In China's Tiananmen Square today, police officers chased television cameras, blocking shots of the square with opened umbrellas on the 20th anniversary of the massacre there. It's a futile effort, of course, as front pages and homepages worldwide remember the spontaneous and heroic protest of "Tank Man" with images, video, and more of the endless speculation on his fate.
All we know of the tank driver from the video is that he was unwilling to murder this man who stood in his way. I've always imagined the tank driver in a panic inside his war machine—pushed as he was to a point of critical decision: stop (Tank Man lives)or go (Tank Man dies).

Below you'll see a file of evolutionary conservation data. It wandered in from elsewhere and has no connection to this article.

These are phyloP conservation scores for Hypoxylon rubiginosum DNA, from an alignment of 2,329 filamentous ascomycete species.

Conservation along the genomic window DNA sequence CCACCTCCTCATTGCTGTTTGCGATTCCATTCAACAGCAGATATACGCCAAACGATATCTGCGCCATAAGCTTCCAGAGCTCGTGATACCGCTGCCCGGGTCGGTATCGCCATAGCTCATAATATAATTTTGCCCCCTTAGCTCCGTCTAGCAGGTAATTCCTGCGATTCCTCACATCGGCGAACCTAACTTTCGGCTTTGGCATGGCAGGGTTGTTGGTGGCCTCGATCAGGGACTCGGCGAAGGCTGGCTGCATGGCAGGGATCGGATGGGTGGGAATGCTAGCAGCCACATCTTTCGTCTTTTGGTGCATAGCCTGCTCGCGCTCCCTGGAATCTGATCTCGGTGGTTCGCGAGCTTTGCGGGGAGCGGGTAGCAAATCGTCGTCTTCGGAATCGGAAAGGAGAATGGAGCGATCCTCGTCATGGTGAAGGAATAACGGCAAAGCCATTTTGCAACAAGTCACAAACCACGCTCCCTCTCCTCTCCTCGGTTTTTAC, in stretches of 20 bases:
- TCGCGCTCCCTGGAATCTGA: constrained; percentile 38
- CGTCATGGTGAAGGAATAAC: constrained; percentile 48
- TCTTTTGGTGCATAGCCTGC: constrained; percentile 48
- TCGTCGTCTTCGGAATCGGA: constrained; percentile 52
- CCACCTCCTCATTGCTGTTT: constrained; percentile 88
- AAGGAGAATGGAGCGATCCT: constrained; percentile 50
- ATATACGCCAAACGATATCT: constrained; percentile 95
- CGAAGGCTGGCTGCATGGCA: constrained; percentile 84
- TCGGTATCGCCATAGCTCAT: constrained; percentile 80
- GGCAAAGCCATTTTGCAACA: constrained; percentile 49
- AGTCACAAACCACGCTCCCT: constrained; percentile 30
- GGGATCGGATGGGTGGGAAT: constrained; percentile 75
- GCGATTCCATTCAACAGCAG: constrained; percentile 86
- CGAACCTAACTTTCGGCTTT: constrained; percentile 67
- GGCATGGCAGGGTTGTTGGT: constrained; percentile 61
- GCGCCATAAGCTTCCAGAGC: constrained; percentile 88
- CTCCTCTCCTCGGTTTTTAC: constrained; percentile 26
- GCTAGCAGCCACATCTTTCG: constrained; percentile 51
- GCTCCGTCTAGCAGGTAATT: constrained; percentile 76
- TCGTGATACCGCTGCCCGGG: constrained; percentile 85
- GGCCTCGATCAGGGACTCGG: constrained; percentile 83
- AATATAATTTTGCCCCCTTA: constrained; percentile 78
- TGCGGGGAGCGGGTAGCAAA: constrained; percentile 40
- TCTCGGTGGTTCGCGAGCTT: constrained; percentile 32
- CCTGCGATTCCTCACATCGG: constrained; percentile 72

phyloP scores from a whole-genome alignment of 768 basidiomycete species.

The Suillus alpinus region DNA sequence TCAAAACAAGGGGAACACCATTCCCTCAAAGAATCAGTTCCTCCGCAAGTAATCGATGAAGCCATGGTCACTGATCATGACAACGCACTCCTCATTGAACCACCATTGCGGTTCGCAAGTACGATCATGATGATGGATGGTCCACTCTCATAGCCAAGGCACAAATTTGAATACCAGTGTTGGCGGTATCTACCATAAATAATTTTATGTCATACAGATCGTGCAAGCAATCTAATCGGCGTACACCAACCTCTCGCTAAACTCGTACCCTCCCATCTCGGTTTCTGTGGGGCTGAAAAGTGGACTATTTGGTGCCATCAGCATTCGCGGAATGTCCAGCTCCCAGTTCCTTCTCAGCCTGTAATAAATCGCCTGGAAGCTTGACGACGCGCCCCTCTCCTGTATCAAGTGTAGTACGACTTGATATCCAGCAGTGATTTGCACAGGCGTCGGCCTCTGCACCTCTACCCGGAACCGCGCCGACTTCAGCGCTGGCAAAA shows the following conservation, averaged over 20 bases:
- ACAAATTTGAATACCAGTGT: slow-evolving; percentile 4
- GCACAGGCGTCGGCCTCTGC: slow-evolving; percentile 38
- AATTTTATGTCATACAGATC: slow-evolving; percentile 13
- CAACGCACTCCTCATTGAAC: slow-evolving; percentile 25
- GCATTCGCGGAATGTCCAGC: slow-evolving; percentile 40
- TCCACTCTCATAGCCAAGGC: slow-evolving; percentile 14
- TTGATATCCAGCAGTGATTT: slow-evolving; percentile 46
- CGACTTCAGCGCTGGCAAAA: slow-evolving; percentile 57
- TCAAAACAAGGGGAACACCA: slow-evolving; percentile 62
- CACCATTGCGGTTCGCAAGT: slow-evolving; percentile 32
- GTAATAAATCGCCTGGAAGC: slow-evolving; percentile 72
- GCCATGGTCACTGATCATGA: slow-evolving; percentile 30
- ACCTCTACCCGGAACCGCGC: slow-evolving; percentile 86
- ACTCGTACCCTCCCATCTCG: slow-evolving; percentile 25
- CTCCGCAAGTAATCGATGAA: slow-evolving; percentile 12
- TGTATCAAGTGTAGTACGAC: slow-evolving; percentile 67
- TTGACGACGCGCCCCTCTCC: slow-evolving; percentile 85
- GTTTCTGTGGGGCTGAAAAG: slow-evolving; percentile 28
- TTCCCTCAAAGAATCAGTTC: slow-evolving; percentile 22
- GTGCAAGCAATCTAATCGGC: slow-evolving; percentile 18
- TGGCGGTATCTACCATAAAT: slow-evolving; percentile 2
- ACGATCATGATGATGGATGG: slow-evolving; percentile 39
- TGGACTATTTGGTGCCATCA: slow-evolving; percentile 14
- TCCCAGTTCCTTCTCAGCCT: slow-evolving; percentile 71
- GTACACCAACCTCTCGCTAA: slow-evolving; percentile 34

A film selected by the 2008 Pangea Day film festival puts us inside the tank where, in this version at least, there is indeed panic. It's a reminder of something almost impossible to glean from the Tank Man images now burned on our brains: This was not so much a standoff between a man and a machine as a meeting of men feeling their way through an unusual moment with nothing but their base instincts to guide them.